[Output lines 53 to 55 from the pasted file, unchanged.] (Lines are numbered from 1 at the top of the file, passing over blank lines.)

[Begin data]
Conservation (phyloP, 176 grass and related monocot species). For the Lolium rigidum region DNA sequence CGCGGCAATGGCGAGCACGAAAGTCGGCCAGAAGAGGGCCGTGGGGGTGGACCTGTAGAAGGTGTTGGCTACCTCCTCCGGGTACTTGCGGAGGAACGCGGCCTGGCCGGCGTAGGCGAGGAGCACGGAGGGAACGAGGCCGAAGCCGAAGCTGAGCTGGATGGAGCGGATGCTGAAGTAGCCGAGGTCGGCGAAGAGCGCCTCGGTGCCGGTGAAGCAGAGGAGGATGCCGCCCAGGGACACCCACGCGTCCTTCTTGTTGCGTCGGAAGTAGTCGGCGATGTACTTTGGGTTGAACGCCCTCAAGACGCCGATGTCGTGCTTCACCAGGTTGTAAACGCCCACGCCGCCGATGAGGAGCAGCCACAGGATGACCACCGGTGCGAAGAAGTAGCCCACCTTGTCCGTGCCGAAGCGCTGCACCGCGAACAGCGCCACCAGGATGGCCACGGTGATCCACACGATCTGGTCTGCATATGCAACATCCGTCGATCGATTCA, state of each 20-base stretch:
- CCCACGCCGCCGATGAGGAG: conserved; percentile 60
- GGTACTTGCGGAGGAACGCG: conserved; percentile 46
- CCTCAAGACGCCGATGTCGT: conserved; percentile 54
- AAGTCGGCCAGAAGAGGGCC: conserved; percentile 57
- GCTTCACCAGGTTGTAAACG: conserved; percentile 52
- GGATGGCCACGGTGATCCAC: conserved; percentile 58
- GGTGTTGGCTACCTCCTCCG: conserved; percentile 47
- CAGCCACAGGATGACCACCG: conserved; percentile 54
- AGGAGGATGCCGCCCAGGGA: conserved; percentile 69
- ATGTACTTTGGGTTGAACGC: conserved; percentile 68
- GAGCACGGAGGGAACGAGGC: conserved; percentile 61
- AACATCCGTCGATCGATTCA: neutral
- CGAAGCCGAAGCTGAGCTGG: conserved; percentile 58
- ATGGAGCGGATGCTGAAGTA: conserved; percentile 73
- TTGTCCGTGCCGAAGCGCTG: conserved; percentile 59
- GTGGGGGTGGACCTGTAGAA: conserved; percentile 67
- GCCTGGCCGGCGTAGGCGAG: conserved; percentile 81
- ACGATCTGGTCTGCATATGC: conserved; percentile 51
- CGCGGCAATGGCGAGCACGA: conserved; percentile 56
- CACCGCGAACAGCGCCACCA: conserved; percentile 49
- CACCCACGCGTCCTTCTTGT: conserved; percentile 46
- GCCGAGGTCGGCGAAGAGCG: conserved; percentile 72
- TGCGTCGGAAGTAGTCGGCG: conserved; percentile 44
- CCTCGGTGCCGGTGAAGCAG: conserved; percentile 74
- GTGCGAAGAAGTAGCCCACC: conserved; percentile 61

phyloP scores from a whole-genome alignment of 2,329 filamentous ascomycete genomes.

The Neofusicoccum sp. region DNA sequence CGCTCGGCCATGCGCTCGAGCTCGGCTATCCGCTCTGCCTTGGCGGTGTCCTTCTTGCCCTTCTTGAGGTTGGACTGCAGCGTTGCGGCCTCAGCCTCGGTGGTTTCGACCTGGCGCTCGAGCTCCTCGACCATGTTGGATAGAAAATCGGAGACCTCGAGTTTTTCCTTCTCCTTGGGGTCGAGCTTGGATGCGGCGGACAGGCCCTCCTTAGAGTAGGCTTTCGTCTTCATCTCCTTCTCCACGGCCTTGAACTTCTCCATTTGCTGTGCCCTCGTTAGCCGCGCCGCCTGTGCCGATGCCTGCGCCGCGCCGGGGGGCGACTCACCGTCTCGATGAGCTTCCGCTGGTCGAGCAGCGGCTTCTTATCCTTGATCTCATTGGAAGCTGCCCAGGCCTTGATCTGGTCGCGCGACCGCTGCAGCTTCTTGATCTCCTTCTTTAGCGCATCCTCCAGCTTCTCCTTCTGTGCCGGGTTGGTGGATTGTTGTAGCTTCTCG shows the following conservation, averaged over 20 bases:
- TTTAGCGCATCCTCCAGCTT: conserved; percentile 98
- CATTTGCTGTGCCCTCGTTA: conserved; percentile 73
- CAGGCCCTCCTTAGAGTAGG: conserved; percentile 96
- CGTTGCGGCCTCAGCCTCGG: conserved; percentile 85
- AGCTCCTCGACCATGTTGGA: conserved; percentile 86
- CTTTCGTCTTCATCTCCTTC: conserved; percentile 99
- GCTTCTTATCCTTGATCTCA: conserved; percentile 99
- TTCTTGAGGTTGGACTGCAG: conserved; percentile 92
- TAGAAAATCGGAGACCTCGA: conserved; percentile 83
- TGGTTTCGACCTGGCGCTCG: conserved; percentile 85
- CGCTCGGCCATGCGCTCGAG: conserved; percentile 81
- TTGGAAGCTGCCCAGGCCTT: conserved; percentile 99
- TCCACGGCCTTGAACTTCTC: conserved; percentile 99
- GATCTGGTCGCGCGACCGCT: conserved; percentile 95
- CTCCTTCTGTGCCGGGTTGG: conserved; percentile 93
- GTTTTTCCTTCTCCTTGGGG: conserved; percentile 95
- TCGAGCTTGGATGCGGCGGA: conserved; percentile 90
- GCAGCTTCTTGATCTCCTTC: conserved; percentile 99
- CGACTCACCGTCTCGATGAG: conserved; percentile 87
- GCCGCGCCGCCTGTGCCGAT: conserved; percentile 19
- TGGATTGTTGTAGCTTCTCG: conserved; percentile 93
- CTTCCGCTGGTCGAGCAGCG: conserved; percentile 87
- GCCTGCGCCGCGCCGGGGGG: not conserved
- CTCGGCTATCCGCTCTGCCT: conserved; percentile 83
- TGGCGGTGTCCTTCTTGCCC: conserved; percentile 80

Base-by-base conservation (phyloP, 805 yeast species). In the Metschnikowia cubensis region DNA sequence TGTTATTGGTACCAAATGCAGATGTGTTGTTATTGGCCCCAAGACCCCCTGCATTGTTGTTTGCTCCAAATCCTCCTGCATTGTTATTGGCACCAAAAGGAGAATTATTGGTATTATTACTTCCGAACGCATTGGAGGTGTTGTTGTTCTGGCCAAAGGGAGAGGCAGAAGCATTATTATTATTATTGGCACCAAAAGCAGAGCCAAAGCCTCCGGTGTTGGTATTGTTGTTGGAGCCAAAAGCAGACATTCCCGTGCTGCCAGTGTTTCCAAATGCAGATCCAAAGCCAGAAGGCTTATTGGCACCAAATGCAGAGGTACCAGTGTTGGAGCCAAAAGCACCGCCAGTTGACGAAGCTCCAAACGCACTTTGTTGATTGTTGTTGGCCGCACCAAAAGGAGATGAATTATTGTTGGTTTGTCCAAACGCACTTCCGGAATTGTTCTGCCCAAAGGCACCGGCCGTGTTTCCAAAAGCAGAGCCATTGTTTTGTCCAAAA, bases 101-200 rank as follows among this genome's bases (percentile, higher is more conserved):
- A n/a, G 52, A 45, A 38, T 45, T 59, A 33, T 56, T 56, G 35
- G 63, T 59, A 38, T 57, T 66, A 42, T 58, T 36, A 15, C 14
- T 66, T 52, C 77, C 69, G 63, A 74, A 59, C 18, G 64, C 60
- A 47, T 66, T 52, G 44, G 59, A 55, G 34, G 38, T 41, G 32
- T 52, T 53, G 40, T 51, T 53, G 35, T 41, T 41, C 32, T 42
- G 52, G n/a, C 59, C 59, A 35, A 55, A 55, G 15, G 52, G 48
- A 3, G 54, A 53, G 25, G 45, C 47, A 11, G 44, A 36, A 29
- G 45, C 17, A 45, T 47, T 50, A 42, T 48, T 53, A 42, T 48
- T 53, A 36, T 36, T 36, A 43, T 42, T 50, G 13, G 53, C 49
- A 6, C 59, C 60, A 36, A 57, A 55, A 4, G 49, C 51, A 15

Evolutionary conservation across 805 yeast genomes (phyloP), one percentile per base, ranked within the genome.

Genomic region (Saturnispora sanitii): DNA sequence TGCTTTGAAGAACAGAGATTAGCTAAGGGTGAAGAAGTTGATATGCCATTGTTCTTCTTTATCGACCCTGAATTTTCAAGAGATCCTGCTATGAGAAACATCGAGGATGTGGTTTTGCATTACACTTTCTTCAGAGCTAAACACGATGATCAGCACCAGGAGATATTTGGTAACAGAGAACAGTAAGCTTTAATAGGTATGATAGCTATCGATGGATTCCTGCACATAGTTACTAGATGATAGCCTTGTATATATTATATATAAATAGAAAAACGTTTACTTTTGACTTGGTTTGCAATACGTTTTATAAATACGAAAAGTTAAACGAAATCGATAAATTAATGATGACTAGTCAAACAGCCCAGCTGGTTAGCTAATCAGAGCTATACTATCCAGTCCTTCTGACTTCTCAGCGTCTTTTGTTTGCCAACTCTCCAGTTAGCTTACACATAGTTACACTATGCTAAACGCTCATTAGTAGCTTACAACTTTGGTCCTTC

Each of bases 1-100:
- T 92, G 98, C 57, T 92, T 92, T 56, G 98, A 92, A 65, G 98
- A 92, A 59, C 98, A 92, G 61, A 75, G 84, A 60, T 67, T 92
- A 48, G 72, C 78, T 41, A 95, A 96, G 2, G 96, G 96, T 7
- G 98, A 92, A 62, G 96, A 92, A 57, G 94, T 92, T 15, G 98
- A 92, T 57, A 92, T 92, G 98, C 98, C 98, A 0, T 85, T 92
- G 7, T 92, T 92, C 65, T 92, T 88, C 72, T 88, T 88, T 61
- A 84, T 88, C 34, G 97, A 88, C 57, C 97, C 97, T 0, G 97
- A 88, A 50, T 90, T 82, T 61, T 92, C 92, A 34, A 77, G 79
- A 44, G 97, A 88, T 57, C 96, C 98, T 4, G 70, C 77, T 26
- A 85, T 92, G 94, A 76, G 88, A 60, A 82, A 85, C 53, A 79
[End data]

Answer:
- TGGCGGTGTCCTTCTTGCCC: conserved; percentile 80

Base-by-base conservation (phyloP, 805 yeast species). In the Metschnikowia cubensis region DNA sequence TGTTATTGGTACCAAATGCAGATGTGTTGTTATTGGCCCCAAGACCCCCTGCATTGTTGTTTGCTCCAAATCCTCCTGCATTGTTATTGGCACCAAAAGGAGAATTATTGGTATTATTACTTCCGAACGCATTGGAGGTGTTGTTGTTCTGGCCAAAGGGAGAGGCAGAAGCATTATTATTATTATTGGCACCAAAAGCAGAGCCAAAGCCTCCGGTGTTGGTATTGTTGTTGGAGCCAAAAGCAGACATTCCCGTGCTGCCAGTGTTTCCAAATGCAGATCCAAAGCCAGAAGGCTTATTGGCACCAAATGCAGAGGTACCAGTGTTGGAGCCAAAAGCACCGCCAGTTGACGAAGCTCCAAACGCACTTTGTTGATTGTTGTTGGCCGCACCAAAAGGAGATGAATTATTGTTGGTTTGTCCAAACGCACTTCCGGAATTGTTCTGCCCAAAGGCACCGGCCGTGTTTCCAAAAGCAGAGCCATTGTTTTGTCCAAAA, bases 101-200 rank as follows among this genome's bases (percentile, higher is more conserved):
- A n/a, G 52, A 45, A 38, T 45, T 59, A 33, T 56, T 56, G 35